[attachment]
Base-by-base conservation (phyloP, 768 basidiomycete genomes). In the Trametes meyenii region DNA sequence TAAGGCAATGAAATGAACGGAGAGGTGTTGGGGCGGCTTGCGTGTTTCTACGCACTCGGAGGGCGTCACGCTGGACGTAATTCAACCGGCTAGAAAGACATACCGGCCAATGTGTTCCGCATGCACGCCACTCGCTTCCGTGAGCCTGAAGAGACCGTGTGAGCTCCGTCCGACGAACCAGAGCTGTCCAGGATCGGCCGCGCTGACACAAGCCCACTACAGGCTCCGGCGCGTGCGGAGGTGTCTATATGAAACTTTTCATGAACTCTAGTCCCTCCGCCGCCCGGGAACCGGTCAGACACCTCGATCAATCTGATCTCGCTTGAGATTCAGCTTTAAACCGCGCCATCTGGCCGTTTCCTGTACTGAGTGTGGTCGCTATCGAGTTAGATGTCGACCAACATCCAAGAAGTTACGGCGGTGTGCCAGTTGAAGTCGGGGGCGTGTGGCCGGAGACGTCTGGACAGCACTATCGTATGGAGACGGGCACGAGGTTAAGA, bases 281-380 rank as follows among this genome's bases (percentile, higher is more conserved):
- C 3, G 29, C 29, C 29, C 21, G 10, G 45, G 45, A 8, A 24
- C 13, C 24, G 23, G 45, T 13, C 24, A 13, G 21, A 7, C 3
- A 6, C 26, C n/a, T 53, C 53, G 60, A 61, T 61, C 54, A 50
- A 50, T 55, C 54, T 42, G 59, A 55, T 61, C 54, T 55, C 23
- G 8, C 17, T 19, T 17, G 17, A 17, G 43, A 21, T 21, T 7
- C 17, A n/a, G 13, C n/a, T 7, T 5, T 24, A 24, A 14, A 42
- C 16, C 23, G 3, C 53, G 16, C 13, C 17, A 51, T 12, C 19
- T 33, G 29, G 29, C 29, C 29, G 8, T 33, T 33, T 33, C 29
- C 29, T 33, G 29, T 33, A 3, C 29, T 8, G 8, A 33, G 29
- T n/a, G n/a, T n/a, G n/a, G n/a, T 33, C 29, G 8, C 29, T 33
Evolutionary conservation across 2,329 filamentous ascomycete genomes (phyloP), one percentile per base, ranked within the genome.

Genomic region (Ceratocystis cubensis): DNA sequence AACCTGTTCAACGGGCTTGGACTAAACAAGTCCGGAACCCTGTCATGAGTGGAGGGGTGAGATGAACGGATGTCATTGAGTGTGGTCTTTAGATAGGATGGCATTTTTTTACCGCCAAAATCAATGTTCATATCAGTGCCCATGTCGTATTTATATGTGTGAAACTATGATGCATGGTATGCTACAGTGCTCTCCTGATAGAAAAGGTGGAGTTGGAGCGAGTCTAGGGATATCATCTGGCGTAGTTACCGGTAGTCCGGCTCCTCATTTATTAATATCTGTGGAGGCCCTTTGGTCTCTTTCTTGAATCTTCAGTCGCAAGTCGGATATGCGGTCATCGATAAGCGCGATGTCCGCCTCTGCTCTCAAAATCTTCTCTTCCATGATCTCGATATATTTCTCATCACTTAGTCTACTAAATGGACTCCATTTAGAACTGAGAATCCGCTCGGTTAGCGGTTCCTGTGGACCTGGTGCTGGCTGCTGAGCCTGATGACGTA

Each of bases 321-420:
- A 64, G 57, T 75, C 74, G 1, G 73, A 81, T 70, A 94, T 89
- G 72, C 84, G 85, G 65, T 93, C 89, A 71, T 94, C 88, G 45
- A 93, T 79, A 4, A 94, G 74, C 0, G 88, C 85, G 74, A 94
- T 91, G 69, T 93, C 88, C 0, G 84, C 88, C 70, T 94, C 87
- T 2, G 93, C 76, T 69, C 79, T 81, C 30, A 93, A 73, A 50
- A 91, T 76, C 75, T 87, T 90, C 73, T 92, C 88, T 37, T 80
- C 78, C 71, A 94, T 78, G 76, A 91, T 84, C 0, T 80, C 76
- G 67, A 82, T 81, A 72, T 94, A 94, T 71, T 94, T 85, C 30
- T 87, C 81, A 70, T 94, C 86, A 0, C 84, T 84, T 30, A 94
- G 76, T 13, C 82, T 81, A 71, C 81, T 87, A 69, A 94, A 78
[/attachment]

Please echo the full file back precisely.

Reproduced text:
Base-by-base conservation (phyloP, 768 basidiomycete genomes). In the Trametes meyenii region DNA sequence TAAGGCAATGAAATGAACGGAGAGGTGTTGGGGCGGCTTGCGTGTTTCTACGCACTCGGAGGGCGTCACGCTGGACGTAATTCAACCGGCTAGAAAGACATACCGGCCAATGTGTTCCGCATGCACGCCACTCGCTTCCGTGAGCCTGAAGAGACCGTGTGAGCTCCGTCCGACGAACCAGAGCTGTCCAGGATCGGCCGCGCTGACACAAGCCCACTACAGGCTCCGGCGCGTGCGGAGGTGTCTATATGAAACTTTTCATGAACTCTAGTCCCTCCGCCGCCCGGGAACCGGTCAGACACCTCGATCAATCTGATCTCGCTTGAGATTCAGCTTTAAACCGCGCCATCTGGCCGTTTCCTGTACTGAGTGTGGTCGCTATCGAGTTAGATGTCGACCAACATCCAAGAAGTTACGGCGGTGTGCCAGTTGAAGTCGGGGGCGTGTGGCCGGAGACGTCTGGACAGCACTATCGTATGGAGACGGGCACGAGGTTAAGA, bases 281-380 rank as follows among this genome's bases (percentile, higher is more conserved):
- C 3, G 29, C 29, C 29, C 21, G 10, G 45, G 45, A 8, A 24
- C 13, C 24, G 23, G 45, T 13, C 24, A 13, G 21, A 7, C 3
- A 6, C 26, C n/a, T 53, C 53, G 60, A 61, T 61, C 54, A 50
- A 50, T 55, C 54, T 42, G 59, A 55, T 61, C 54, T 55, C 23
- G 8, C 17, T 19, T 17, G 17, A 17, G 43, A 21, T 21, T 7
- C 17, A n/a, G 13, C n/a, T 7, T 5, T 24, A 24, A 14, A 42
- C 16, C 23, G 3, C 53, G 16, C 13, C 17, A 51, T 12, C 19
- T 33, G 29, G 29, C 29, C 29, G 8, T 33, T 33, T 33, C 29
- C 29, T 33, G 29, T 33, A 3, C 29, T 8, G 8, A 33, G 29
- T n/a, G n/a, T n/a, G n/a, G n/a, T 33, C 29, G 8, C 29, T 33
Evolutionary conservation across 2,329 filamentous ascomycete genomes (phyloP), one percentile per base, ranked within the genome.

Genomic region (Ceratocystis cubensis): DNA sequence AACCTGTTCAACGGGCTTGGACTAAACAAGTCCGGAACCCTGTCATGAGTGGAGGGGTGAGATGAACGGATGTCATTGAGTGTGGTCTTTAGATAGGATGGCATTTTTTTACCGCCAAAATCAATGTTCATATCAGTGCCCATGTCGTATTTATATGTGTGAAACTATGATGCATGGTATGCTACAGTGCTCTCCTGATAGAAAAGGTGGAGTTGGAGCGAGTCTAGGGATATCATCTGGCGTAGTTACCGGTAGTCCGGCTCCTCATTTATTAATATCTGTGGAGGCCCTTTGGTCTCTTTCTTGAATCTTCAGTCGCAAGTCGGATATGCGGTCATCGATAAGCGCGATGTCCGCCTCTGCTCTCAAAATCTTCTCTTCCATGATCTCGATATATTTCTCATCACTTAGTCTACTAAATGGACTCCATTTAGAACTGAGAATCCGCTCGGTTAGCGGTTCCTGTGGACCTGGTGCTGGCTGCTGAGCCTGATGACGTA

Each of bases 321-420:
- A 64, G 57, T 75, C 74, G 1, G 73, A 81, T 70, A 94, T 89
- G 72, C 84, G 85, G 65, T 93, C 89, A 71, T 94, C 88, G 45
- A 93, T 79, A 4, A 94, G 74, C 0, G 88, C 85, G 74, A 94
- T 91, G 69, T 93, C 88, C 0, G 84, C 88, C 70, T 94, C 87
- T 2, G 93, C 76, T 69, C 79, T 81, C 30, A 93, A 73, A 50
- A 91, T 76, C 75, T 87, T 90, C 73, T 92, C 88, T 37, T 80
- C 78, C 71, A 94, T 78, G 76, A 91, T 84, C 0, T 80, C 76
- G 67, A 82, T 81, A 72, T 94, A 94, T 71, T 94, T 85, C 30
- T 87, C 81, A 70, T 94, C 86, A 0, C 84, T 84, T 30, A 94
- G 76, T 13, C 82, T 81, A 71, C 81, T 87, A 69, A 94, A 78